I've not found any of those points to be true for me personally. I think you got to do what you like, that's the way to success. Now there are challenges in all arenas right now.
One point in particular that I'd like to mention is that you say software engineer is less stressful. As a software engineer, you can make a single mistake that causes some exploit and causes something like happened with Playstation Network. As a software engineer you are more directly responsible for data integrity. As a network engineer, you are responsible for keeping the pipes flowing. Outages can cost huge amounts of money per her, but I'd rather be responsible for that than more directly responsible for data integrity (just me though).
When you are considering network security instead of just network engineering, there is more emphasis on that responsibility. However, netsec would be limited to protecting the network itself if software engineers had no errors in their code. I know that this is a tangent, but most of the network security is trying to fix software designers mistakes. That in and of itself is getting more difficult with the wider adoption of encryption.
Regarding always getting blamed, you have to learn how to troubleshoot. The network gets blamed for everything. A good engineer won't take that blindly. Additionally, not communicating the real problem does nothing to keep it from happening in the future. If it is the network, accept that responsibility. If it is a carrier, make that known. If it is an application malfunctioning, make that clear. My advice is to learn to do protocol analysis with a packet sniffer.
I could say the same things, but reversed. Software engineers always face deadlines, impossible goals, constantly having to strive for performance optimizations, stability being TANTAMOUNT in software, constantly checking for bugs, etc. The list goes on.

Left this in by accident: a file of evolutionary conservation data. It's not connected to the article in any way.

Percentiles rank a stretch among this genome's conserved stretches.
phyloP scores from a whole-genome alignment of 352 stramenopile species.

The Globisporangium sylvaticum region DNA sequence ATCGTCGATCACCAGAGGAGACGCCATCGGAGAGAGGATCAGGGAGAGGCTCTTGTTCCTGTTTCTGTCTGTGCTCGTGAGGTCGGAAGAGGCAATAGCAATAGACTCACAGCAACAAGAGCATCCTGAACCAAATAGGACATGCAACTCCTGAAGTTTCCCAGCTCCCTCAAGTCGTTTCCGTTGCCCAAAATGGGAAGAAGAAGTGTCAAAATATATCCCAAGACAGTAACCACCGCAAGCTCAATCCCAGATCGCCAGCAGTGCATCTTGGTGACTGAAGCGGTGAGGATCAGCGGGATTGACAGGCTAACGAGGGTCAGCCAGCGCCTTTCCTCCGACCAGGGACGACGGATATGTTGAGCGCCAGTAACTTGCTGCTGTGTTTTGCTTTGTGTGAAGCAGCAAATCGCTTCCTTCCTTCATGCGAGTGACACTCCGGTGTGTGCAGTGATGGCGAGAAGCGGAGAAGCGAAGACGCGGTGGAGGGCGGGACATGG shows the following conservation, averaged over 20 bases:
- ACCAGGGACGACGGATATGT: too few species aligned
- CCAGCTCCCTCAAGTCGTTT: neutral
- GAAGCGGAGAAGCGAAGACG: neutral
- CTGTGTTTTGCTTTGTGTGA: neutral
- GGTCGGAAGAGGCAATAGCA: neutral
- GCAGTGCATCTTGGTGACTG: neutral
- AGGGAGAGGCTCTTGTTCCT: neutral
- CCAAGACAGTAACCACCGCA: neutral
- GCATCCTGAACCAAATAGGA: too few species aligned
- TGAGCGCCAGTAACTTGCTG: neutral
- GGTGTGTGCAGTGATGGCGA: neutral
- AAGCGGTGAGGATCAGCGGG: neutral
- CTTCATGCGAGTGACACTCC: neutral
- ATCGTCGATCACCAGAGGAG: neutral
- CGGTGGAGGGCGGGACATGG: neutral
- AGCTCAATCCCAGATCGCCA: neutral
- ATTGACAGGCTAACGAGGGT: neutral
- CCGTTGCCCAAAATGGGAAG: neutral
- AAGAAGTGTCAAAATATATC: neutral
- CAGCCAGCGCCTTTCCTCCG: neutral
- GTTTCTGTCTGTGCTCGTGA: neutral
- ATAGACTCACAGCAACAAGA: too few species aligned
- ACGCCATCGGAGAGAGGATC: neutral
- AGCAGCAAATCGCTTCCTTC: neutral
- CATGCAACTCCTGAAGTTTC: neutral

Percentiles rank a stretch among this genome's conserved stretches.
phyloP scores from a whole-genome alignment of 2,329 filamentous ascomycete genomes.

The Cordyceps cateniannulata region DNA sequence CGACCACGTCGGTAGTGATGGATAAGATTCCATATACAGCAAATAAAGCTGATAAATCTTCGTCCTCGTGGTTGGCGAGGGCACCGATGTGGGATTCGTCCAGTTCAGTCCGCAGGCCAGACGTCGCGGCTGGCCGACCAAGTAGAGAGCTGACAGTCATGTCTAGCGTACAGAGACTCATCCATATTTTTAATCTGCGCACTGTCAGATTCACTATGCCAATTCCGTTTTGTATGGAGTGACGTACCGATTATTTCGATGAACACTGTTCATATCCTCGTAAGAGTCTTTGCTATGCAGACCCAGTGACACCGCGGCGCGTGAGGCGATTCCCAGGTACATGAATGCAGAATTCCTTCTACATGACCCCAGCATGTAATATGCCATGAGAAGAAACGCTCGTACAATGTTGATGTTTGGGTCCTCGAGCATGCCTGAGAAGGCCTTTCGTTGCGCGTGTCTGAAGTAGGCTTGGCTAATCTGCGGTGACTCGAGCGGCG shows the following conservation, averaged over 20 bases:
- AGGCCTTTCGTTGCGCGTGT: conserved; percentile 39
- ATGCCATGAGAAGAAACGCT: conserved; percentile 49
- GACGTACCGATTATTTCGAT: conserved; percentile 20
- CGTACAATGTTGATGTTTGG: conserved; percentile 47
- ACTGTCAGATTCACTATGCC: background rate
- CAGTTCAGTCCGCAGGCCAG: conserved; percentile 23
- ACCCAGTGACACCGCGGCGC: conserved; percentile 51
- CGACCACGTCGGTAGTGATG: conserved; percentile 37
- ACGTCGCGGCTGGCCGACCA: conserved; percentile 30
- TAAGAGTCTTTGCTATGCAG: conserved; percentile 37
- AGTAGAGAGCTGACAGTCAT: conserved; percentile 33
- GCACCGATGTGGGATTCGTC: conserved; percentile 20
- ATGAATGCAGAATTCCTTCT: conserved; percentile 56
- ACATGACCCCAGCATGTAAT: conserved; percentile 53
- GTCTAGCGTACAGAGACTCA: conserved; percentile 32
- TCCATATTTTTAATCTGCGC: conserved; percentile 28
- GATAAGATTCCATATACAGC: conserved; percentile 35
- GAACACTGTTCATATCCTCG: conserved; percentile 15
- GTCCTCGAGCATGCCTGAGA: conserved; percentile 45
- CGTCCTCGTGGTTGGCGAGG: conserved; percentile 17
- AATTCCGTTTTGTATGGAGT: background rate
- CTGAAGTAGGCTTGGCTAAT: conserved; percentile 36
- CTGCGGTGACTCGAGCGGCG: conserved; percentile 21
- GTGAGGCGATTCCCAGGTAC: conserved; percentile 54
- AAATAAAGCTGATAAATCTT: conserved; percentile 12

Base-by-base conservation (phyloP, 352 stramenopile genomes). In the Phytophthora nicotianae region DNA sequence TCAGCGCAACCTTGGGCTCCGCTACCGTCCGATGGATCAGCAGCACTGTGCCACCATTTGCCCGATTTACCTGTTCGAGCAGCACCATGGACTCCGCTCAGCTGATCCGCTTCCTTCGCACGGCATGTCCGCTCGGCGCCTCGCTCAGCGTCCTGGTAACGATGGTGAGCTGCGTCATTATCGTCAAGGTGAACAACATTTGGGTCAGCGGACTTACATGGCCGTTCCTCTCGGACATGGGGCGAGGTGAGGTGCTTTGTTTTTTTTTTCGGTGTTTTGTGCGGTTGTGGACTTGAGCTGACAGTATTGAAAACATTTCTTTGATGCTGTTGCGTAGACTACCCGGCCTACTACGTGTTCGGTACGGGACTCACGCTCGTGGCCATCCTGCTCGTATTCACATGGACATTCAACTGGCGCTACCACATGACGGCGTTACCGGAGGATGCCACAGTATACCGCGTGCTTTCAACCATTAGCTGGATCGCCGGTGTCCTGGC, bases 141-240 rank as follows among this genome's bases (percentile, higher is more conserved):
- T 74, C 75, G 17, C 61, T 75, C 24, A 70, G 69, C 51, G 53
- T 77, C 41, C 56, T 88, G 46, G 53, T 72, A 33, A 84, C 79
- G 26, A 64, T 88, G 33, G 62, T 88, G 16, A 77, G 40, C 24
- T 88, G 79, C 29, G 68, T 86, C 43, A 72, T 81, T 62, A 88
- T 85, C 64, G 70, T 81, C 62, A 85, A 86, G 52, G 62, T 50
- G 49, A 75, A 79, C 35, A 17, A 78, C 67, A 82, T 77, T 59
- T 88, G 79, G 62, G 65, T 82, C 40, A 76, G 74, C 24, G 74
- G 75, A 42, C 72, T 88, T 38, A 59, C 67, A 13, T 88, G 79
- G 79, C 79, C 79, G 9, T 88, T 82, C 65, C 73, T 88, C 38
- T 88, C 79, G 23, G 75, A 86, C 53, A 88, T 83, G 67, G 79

No job is perfect. The job market where you are locally may not be the same as where I am - but I see just as many openeings for Network as I do software programmers - the difference being, all of the programming positions are super-specific. They want someone who as worked with Ruby on Rails vX, whereas.....with networking......not so specific.
Do what you enjoy, put diligent quality effort into becoming proficient at it, and success will follow. Whether this is software engineering, network engineering, or basket weaving. Formula stays the same....
Best of luck!
Not really sure on what criteria you've managed to distinguish between the two, I would've thought network engineering is effectively software engineering, albeit from a high-level, though perhaps a little more narrow in scope.
Hardware would be a little pointless without software and vice versa, as we enter the era of Software Defined Networking (SDN), I'd say the opportunities will be equally rewarding (for those with the right skills of course).
uh... I would have to say sometimes it may be true, but as the others have stated, you need to do what you like. I started out thinking I wanted to be a software developer and while in collage, quickly learned I wanted nothing to do with it. I was a little scared of the hardware side, but once I got into it, I found it much more rewarding than developing software.
It would also depend on your emloyer and what kind of a environment you work in.
It's funny you should mention that Daniel. Starting my career as a software developer, I used to think the same. I thought the role of a software developer/engineer would be a higher paying job. Having rotated through roles of systems engineer, software engineer, test engineer and network engineer; I would have to say that flexibility and security depend on the company or department more so than the role.
Knowing what I know now, if I were to do it all over again, I might have spent more time as a systems engineer.
I would say that depends on you Daniel. You control your destiny and what you make of it depends on the decisions you make.
Sixteen years after my first engineering job, I can say I've had jobs I've loved and jobs I've less than desired, but I could generally pick one thing I enjoyed from each. I've also changed roles many times, based on what I saw as roles being in demand. I attribute my flexibility from working at a startup that required me to program, be the sysadmin, network guy and SE.